My Knee and Writing
I woke up a few hours later and greeted a very loud nurse with vomit. She was disgusted. I saw it in her face. She accused me of violating the pre-surgery instructions of no food after six o’clock the previous day. It was a false accusation, for I had not eaten since four o’clock, but just like sleep, my digestion can be slow at times.
Later, I saw the doctor in recovery. He told me that a third of my posterior medial meniscus had to be removed. That was fine. But what he told me next shocked me: my knee snapped back into place as soon as the anesthesia took control of my body. Under the influence of drugs, I was able to relax my leg enough to align things up.
I remember that fact more than the results of the surgery or the letters to the insurance company. (Please take seriously the insurance policy clause about a mandatory second opinion, written in a font size measured in angstroms.) I then wondered about other things that have undetected tautness, not just muscles and joints (non-hemp), but strings of personality and psychology, which anesthesia can’t help.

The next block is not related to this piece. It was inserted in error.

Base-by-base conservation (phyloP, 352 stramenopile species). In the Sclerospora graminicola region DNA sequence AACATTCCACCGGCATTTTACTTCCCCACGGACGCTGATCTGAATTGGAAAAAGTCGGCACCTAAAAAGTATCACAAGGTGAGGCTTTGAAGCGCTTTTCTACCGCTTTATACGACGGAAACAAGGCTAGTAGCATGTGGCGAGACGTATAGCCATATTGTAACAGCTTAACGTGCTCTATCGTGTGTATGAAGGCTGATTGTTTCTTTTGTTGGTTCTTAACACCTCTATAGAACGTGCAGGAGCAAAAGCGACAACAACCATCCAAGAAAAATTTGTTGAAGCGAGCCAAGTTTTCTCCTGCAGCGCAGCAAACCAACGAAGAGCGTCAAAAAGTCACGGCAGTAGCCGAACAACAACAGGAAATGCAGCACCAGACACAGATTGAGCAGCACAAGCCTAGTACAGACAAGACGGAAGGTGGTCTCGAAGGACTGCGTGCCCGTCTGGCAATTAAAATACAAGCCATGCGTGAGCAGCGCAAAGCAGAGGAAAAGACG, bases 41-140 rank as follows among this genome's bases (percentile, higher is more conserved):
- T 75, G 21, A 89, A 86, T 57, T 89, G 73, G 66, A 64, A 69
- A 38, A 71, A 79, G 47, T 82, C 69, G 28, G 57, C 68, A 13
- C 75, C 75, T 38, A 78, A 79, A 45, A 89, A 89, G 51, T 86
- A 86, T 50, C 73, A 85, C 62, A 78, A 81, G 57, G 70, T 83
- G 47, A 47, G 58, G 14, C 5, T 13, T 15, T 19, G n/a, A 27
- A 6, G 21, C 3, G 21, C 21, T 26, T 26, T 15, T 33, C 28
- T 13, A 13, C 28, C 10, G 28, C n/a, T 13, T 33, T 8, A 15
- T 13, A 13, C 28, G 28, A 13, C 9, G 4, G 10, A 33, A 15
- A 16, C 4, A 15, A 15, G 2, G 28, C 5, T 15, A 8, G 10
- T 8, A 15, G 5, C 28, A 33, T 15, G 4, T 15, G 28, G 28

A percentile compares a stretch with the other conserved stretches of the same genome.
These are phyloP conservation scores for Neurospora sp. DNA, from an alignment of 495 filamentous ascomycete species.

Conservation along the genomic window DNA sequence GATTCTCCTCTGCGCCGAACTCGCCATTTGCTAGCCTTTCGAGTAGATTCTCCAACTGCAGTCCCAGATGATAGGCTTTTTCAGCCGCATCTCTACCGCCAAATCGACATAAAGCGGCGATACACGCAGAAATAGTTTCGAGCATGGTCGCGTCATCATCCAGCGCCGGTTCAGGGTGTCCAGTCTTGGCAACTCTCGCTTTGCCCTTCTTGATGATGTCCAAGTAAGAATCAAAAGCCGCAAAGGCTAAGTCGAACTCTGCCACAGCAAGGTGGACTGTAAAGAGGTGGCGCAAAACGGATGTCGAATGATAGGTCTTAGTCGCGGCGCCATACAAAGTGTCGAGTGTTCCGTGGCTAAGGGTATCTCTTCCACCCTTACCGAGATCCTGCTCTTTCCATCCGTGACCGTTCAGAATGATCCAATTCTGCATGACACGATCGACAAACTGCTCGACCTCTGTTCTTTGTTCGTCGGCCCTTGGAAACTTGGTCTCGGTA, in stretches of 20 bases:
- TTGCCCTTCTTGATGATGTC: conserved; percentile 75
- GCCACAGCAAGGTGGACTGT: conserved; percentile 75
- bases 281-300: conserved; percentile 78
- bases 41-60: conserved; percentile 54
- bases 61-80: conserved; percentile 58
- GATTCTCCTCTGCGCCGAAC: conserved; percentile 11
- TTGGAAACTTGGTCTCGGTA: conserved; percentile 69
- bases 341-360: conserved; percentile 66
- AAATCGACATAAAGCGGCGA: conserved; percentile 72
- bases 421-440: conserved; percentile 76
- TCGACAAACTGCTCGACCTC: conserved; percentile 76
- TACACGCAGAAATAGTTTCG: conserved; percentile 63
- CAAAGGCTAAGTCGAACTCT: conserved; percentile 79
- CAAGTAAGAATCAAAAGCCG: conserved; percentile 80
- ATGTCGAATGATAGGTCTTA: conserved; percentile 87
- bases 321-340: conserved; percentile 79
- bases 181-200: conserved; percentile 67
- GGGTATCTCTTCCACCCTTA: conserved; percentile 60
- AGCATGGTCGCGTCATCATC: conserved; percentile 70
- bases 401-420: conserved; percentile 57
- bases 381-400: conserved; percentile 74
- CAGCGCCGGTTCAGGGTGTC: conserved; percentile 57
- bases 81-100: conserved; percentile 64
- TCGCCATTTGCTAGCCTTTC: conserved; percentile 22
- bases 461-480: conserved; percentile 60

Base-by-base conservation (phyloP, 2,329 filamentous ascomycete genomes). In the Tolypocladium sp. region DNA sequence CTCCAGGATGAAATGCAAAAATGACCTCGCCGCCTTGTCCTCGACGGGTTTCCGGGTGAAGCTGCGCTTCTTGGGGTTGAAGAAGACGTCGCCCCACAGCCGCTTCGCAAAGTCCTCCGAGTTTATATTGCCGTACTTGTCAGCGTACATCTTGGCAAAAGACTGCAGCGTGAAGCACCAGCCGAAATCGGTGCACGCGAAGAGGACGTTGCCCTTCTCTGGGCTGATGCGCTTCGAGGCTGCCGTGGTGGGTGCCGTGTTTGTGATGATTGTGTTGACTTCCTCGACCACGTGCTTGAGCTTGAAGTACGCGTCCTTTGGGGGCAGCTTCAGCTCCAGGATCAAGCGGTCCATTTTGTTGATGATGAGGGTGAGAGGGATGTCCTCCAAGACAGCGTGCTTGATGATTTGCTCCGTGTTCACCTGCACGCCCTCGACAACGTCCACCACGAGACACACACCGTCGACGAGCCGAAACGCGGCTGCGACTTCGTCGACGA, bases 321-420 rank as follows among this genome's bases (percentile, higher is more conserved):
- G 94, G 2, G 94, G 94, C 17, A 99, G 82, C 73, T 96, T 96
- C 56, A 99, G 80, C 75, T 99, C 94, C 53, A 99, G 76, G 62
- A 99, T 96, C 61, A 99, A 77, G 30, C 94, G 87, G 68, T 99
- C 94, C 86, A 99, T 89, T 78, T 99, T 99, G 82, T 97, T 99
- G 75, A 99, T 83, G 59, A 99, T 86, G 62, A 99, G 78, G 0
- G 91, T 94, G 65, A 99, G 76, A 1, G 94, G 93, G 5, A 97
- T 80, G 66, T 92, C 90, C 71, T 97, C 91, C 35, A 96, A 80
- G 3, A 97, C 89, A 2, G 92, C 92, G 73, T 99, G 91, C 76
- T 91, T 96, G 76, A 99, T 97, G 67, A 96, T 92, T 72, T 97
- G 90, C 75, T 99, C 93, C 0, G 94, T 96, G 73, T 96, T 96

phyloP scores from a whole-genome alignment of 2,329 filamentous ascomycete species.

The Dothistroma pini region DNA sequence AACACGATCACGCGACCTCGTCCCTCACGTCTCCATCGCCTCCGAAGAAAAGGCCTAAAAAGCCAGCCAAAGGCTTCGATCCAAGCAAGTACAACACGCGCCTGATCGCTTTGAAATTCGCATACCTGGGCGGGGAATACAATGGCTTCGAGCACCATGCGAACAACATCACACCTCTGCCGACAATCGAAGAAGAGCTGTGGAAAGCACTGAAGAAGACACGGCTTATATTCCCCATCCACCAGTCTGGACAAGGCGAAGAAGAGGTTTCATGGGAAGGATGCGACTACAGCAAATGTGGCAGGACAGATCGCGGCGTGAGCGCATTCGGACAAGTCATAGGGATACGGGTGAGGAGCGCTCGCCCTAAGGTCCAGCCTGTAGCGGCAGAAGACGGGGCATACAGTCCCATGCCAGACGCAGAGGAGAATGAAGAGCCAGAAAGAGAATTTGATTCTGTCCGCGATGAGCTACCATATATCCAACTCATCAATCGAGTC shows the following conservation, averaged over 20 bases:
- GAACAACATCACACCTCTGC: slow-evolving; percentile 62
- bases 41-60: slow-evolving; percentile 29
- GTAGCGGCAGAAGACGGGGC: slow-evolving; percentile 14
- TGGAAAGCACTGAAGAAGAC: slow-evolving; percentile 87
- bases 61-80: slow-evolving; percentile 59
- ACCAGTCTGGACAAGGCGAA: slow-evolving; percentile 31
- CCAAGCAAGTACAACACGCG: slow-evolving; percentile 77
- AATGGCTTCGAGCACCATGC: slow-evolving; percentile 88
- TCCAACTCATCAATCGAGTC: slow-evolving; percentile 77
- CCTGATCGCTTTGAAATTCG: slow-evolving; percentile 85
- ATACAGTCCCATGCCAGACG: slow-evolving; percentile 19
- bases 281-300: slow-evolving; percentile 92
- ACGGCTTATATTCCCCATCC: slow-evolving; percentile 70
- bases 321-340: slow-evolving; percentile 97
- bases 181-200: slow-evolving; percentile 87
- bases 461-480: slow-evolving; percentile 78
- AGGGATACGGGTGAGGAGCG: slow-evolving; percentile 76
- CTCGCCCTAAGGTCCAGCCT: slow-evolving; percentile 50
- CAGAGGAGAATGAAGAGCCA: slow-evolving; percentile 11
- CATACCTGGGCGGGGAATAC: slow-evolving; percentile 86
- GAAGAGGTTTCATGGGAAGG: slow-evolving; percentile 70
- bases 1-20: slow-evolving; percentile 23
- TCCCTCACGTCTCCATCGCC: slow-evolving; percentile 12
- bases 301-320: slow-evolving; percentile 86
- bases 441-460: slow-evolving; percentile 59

After some serious inspection, I noticed mental tightness, especially when I sat down to do some writing. I described it this way: "Critical centers inside of me freeze when I get up from a more relaxed and natural position—where thoughts seem to flow with surprising ease and the least amount of resistance. But I turn into a mannequin when I sit before a monitor and keyboard. Internal sensors reject the posture and leave me with solitaire. I suspect that the substance of what I want to communicate is largely founded on the fact that I am often disabled from saying it. But I ignore this and try to go around it. I thumb through books composed by the illustrious free birds like John Gardner, Dorothea Brande, Eudora Welty, Jacques Barzun, Annie Dillard, Brenda Ueland, and others. I would then feel a surge of relaxation and confidence. But when I get up to write and (I now whisper) approach my keyboard, the frogs and crickets in my head drown out my voice altogether."
I had long told myself that the blocks are a matter of technique and habit, which is incorrect. There’s something about the modern Muslim psychology of my era that has inhibition written all over it. And it’s not your average inhibition. I’ll talk about it later, God willing, maybe next week.
I think I understand it now.